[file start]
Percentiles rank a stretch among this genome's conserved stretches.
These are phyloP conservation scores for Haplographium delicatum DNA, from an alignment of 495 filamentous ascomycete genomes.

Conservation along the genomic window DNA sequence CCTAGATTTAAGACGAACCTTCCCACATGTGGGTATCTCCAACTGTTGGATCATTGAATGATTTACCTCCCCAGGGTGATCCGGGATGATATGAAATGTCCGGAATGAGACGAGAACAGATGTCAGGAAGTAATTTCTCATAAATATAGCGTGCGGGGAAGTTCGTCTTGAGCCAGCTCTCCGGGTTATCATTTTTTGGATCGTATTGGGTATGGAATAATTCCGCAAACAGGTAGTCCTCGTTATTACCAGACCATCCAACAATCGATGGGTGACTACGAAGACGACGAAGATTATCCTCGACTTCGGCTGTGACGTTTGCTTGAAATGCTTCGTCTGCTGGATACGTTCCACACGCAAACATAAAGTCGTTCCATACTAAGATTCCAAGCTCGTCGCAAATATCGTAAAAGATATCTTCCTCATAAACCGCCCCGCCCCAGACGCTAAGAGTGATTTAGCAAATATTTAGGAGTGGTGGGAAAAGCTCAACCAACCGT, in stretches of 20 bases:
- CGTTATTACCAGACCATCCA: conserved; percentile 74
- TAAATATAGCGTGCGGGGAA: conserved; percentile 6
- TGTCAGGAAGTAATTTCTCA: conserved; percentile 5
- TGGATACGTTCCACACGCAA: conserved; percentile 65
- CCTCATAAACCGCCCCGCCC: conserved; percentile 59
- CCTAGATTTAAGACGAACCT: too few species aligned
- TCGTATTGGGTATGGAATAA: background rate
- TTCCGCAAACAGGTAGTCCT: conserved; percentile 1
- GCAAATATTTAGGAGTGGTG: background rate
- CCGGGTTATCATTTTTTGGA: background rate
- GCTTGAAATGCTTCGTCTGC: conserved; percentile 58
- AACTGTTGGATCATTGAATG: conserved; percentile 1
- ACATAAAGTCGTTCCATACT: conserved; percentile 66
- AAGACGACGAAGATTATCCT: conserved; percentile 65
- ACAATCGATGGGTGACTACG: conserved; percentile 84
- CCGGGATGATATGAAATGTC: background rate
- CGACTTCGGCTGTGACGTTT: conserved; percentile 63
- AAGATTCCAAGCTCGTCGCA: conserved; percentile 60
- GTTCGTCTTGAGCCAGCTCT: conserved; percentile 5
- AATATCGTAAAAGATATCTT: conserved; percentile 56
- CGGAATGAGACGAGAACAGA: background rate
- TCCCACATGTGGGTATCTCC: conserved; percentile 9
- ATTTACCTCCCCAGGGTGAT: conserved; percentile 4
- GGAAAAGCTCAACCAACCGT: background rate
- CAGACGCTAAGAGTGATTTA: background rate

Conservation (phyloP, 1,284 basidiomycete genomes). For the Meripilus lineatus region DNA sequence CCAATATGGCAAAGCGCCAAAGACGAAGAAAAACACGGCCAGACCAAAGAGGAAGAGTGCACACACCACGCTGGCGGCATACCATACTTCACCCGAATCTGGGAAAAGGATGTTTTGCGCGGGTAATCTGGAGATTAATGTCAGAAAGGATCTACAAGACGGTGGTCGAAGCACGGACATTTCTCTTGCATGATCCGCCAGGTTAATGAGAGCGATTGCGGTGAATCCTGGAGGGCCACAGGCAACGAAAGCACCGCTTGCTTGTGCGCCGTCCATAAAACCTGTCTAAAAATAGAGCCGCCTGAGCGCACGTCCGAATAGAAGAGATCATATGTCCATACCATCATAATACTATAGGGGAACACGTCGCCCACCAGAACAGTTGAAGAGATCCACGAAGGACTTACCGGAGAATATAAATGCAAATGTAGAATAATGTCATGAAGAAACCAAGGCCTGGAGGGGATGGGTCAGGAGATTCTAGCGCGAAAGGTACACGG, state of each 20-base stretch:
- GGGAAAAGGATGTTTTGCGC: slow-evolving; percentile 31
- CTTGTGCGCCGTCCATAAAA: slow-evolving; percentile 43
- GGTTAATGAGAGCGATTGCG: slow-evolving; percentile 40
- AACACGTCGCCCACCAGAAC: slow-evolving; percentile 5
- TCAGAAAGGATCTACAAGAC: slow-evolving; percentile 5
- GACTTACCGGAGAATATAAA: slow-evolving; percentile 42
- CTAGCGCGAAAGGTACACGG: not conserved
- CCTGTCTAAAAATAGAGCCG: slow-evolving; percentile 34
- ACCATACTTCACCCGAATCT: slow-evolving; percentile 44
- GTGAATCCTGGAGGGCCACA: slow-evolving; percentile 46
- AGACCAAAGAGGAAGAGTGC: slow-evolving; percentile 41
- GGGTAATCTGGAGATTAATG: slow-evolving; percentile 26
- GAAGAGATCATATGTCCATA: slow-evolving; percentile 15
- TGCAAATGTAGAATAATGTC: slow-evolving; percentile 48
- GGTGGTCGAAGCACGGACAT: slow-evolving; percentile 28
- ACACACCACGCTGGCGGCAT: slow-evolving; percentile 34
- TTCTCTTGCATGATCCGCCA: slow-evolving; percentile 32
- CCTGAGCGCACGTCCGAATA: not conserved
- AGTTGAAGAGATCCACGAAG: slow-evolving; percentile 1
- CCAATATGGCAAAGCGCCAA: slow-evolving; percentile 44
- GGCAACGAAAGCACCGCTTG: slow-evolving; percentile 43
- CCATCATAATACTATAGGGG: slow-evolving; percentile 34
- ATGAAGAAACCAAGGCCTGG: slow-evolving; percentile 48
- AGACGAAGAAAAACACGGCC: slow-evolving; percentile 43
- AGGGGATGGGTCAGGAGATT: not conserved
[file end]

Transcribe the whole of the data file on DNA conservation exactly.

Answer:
Percentiles rank a stretch among this genome's conserved stretches.
These are phyloP conservation scores for Haplographium delicatum DNA, from an alignment of 495 filamentous ascomycete genomes.

Conservation along the genomic window DNA sequence CCTAGATTTAAGACGAACCTTCCCACATGTGGGTATCTCCAACTGTTGGATCATTGAATGATTTACCTCCCCAGGGTGATCCGGGATGATATGAAATGTCCGGAATGAGACGAGAACAGATGTCAGGAAGTAATTTCTCATAAATATAGCGTGCGGGGAAGTTCGTCTTGAGCCAGCTCTCCGGGTTATCATTTTTTGGATCGTATTGGGTATGGAATAATTCCGCAAACAGGTAGTCCTCGTTATTACCAGACCATCCAACAATCGATGGGTGACTACGAAGACGACGAAGATTATCCTCGACTTCGGCTGTGACGTTTGCTTGAAATGCTTCGTCTGCTGGATACGTTCCACACGCAAACATAAAGTCGTTCCATACTAAGATTCCAAGCTCGTCGCAAATATCGTAAAAGATATCTTCCTCATAAACCGCCCCGCCCCAGACGCTAAGAGTGATTTAGCAAATATTTAGGAGTGGTGGGAAAAGCTCAACCAACCGT, in stretches of 20 bases:
- CGTTATTACCAGACCATCCA: conserved; percentile 74
- TAAATATAGCGTGCGGGGAA: conserved; percentile 6
- TGTCAGGAAGTAATTTCTCA: conserved; percentile 5
- TGGATACGTTCCACACGCAA: conserved; percentile 65
- CCTCATAAACCGCCCCGCCC: conserved; percentile 59
- CCTAGATTTAAGACGAACCT: too few species aligned
- TCGTATTGGGTATGGAATAA: background rate
- TTCCGCAAACAGGTAGTCCT: conserved; percentile 1
- GCAAATATTTAGGAGTGGTG: background rate
- CCGGGTTATCATTTTTTGGA: background rate
- GCTTGAAATGCTTCGTCTGC: conserved; percentile 58
- AACTGTTGGATCATTGAATG: conserved; percentile 1
- ACATAAAGTCGTTCCATACT: conserved; percentile 66
- AAGACGACGAAGATTATCCT: conserved; percentile 65
- ACAATCGATGGGTGACTACG: conserved; percentile 84
- CCGGGATGATATGAAATGTC: background rate
- CGACTTCGGCTGTGACGTTT: conserved; percentile 63
- AAGATTCCAAGCTCGTCGCA: conserved; percentile 60
- GTTCGTCTTGAGCCAGCTCT: conserved; percentile 5
- AATATCGTAAAAGATATCTT: conserved; percentile 56
- CGGAATGAGACGAGAACAGA: background rate
- TCCCACATGTGGGTATCTCC: conserved; percentile 9
- ATTTACCTCCCCAGGGTGAT: conserved; percentile 4
- GGAAAAGCTCAACCAACCGT: background rate
- CAGACGCTAAGAGTGATTTA: background rate

Conservation (phyloP, 1,284 basidiomycete genomes). For the Meripilus lineatus region DNA sequence CCAATATGGCAAAGCGCCAAAGACGAAGAAAAACACGGCCAGACCAAAGAGGAAGAGTGCACACACCACGCTGGCGGCATACCATACTTCACCCGAATCTGGGAAAAGGATGTTTTGCGCGGGTAATCTGGAGATTAATGTCAGAAAGGATCTACAAGACGGTGGTCGAAGCACGGACATTTCTCTTGCATGATCCGCCAGGTTAATGAGAGCGATTGCGGTGAATCCTGGAGGGCCACAGGCAACGAAAGCACCGCTTGCTTGTGCGCCGTCCATAAAACCTGTCTAAAAATAGAGCCGCCTGAGCGCACGTCCGAATAGAAGAGATCATATGTCCATACCATCATAATACTATAGGGGAACACGTCGCCCACCAGAACAGTTGAAGAGATCCACGAAGGACTTACCGGAGAATATAAATGCAAATGTAGAATAATGTCATGAAGAAACCAAGGCCTGGAGGGGATGGGTCAGGAGATTCTAGCGCGAAAGGTACACGG, state of each 20-base stretch:
- GGGAAAAGGATGTTTTGCGC: slow-evolving; percentile 31
- CTTGTGCGCCGTCCATAAAA: slow-evolving; percentile 43
- GGTTAATGAGAGCGATTGCG: slow-evolving; percentile 40
- AACACGTCGCCCACCAGAAC: slow-evolving; percentile 5
- TCAGAAAGGATCTACAAGAC: slow-evolving; percentile 5
- GACTTACCGGAGAATATAAA: slow-evolving; percentile 42
- CTAGCGCGAAAGGTACACGG: not conserved
- CCTGTCTAAAAATAGAGCCG: slow-evolving; percentile 34
- ACCATACTTCACCCGAATCT: slow-evolving; percentile 44
- GTGAATCCTGGAGGGCCACA: slow-evolving; percentile 46
- AGACCAAAGAGGAAGAGTGC: slow-evolving; percentile 41
- GGGTAATCTGGAGATTAATG: slow-evolving; percentile 26
- GAAGAGATCATATGTCCATA: slow-evolving; percentile 15
- TGCAAATGTAGAATAATGTC: slow-evolving; percentile 48
- GGTGGTCGAAGCACGGACAT: slow-evolving; percentile 28
- ACACACCACGCTGGCGGCAT: slow-evolving; percentile 34
- TTCTCTTGCATGATCCGCCA: slow-evolving; percentile 32
- CCTGAGCGCACGTCCGAATA: not conserved
- AGTTGAAGAGATCCACGAAG: slow-evolving; percentile 1
- CCAATATGGCAAAGCGCCAA: slow-evolving; percentile 44
- GGCAACGAAAGCACCGCTTG: slow-evolving; percentile 43
- CCATCATAATACTATAGGGG: slow-evolving; percentile 34
- ATGAAGAAACCAAGGCCTGG: slow-evolving; percentile 48
- AGACGAAGAAAAACACGGCC: slow-evolving; percentile 43
- AGGGGATGGGTCAGGAGATT: not conserved